Indie Comics

Geek Of The Week : After Life With Archie # 9

After Life With Archie #9

After Life Shambles On

After a year long hiatus After Life With Archie is finally back with issue #9. This is a character driven issue that delves into who Reggie Mantle is. The issue take us inside Reggie’s head. His thinking, his motivation, his feelings and desires. And it’s not a happy place to be. The issue also reveals his part in the zombie apocalypse, and the next step that he’s willing to take.

I don’t want to say much so that I don’t spoil anything. This is a good character piece. Roberto Aguirre-Sacasa’s writing is compelling and Francesco Francavilla’s art has been perfect for this series.

After Life With Archie continues to be one of my favorite and most anticipated comics. This is a must read comic.


Nonplayer #2 Respawns


Game On

It’s been more than three and a half years in the making, but Nonplayer creator Nate Simpson has announced that he’s finally completed the second issue of the acclaimed sci-fi/fantasy comic.

“If you’re a member of the comics press and I promised you any kind of exclusive upon the occasion of Nonplayer 2’s release, could you DM me?” he wrote on Twitter. “Which is a roundabout way of saying Nonplayer 2 is DONE. Woohoo! I’m going to sleep in till 6am for a WHOLE WEEK in celebration!”

Nonplayer #1 was released in April of 2011 from Image Comics. Nonplayer is about Dana Stevens, a young woman who escapes from the her dull everyday life by entering into the digital-fantasy realm of Jarvath, where she’s a fearless warrior. However, her video-game adventures begin to cross-over with the real world.


That first issue introduced an interesting concept with incredible art. The comic was an instant success. Comic book fans were eager for the next issue. Simpson won the Russ Manning award for most promising newcomer.  And Warner Bros. was quick to option the movie rights to the comic after only one issue.

However, amid the blazing start of the series, Nonplayer became derailed. Simpson suffered a shoulder injury from a bicycle accident when he was a quarter of the way into penciling issue 2. That was followed by the artist starting a family, and then he started working full time in the video game industry.

Nonplayer #1

Despite the setbacks, Simpson has continued to chip away at Nonplayer #2. He revealed back in in December 2013 that the second issue was fully penciled and partially colored, but didn’t offer another update until this past October.

“I have continued to wake up between the hours of 3 and 4 in the morning to place art-pebbles on the pile, and that pile is now looking very much like a complete book,” Simpson wrote at the time . “There is some polish yet to do, but I’m far enough along that an untrained, partially-blind observer might think it was done.”


No release date has been announced for Nonplayer #2, but I’m eager to read the next issue. I was captivated by the amazing artwork in the first issue and I want to see where the story will go. Hopefully it won’t take this long to see issue number 3.

R.I.P. Al Feldstein


The Passage Of A Legend

Al Feldstein, a legendary comic book artist for EC Comics, and a former editor for Mad magazine, has passed away at the age of 88. Feldstein passed on Tuesday in his home in Livingston, Montana, according to the Franzen-Davis Funeral Home & Crematory’s website.

Feldstein was born in 1925 and grew up in the Flatbush section of Brooklyn. His art career started when he won an art contest for children at the World’s Fair. Later on he was trained at Manhattan’s High School of Music and Art and Brooklyn College. He got his first job in comics as a teenager, drawing background foliage for Sheena, Queen of the Jungle.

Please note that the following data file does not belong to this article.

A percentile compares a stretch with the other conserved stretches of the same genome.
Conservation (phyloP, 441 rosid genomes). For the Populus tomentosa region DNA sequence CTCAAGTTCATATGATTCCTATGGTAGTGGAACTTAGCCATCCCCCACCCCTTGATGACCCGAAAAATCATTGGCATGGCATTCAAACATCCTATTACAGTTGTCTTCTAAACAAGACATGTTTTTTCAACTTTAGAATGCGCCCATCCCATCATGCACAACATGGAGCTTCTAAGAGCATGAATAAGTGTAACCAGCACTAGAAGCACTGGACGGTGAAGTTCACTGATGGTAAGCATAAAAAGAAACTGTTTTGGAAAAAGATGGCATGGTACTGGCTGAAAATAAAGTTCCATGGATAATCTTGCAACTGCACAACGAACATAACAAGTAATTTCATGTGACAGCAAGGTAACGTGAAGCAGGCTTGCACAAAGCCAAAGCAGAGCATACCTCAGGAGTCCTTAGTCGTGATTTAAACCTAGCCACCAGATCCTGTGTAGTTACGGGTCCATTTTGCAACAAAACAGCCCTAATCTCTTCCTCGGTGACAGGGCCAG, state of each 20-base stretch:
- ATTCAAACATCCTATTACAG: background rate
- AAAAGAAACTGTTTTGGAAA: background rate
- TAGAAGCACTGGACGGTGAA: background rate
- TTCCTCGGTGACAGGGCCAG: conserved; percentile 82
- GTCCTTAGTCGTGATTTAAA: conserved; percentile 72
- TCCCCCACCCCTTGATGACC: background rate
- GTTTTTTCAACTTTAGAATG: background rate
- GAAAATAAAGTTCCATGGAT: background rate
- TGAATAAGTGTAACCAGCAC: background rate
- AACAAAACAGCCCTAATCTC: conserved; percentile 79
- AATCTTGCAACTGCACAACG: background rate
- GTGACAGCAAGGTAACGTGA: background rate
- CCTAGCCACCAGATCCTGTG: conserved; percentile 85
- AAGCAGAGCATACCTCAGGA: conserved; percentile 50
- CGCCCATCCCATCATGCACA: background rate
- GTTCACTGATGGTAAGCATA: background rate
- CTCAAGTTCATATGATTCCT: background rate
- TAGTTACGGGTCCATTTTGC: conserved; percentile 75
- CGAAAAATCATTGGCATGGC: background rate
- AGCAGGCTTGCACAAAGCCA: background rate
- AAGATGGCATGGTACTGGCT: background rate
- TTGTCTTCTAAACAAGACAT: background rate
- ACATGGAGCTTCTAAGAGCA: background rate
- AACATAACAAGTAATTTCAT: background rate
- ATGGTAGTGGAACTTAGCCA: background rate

Feldstein served in the military at the end of World War II where he painted murals and drew cartoons for Army newspapers. After his discharge, he freelanced for various comics before joining Bill Gaines at EC.

Bill Gaines and Al Feldstein with a rack of EC comics in 1950.

Bill Gaines and Al Feldstein with a rack of EC comics in 1950.

EC was originally known for educational, romance, and even bible story comics. Under Feldstein and EC’s new leader, Bill Gaines, the son of EC founder Max Gaines, they took the publisher in an entirely new direction. They would become notorious for their science fiction, crime, and horror comics. EC comics featured incredible art, and well crafted writing that was known for their shock endings.

Behind the new line of comics, led by their best known title, Tales from the Crypt, they had an enormous impact on the comic book industry, and pop culture.

Feldstein was an editor for Mad from 1955 to 1984. A period when the magazine filled with caricatures, puns and wackiness was the most widely read satirical publication in America. Mad started out as a part of EC Comcis, but would be sold in the early 1960s and become a part of the DC Comics group now owned by Time Warner.

Al Feldstein Mad magazine ad

Al Feldstein in a Mad magazine subscription ad.

Feldstein believed that Mad was successful because of the counter-culture nature of the magazine.  “We were saying, ‘Kids, Madison Avenue is lying to you. Your parents are lying to you. The president is lying to you,'” he said.

After leaving Mad, Feldstein would to move to Montana and spend his time painting images of wildlife and the American West.

According to the funeral home website, Feldstein is survived by his wife, Michelle, stepdaughter Katrina Oppelt, her husband, and two grandsons.

Feldstein received an honorary doctorate in fine arts from Rocky Mountain College. In 2000 he gave a commencement address at the school. He told students that while their carefree college days were ending, the “party of real life” was about to begin.

“If you’re not having fun at the party you’re at,” he told the grads, “go find another party.”


Al Feldstein.

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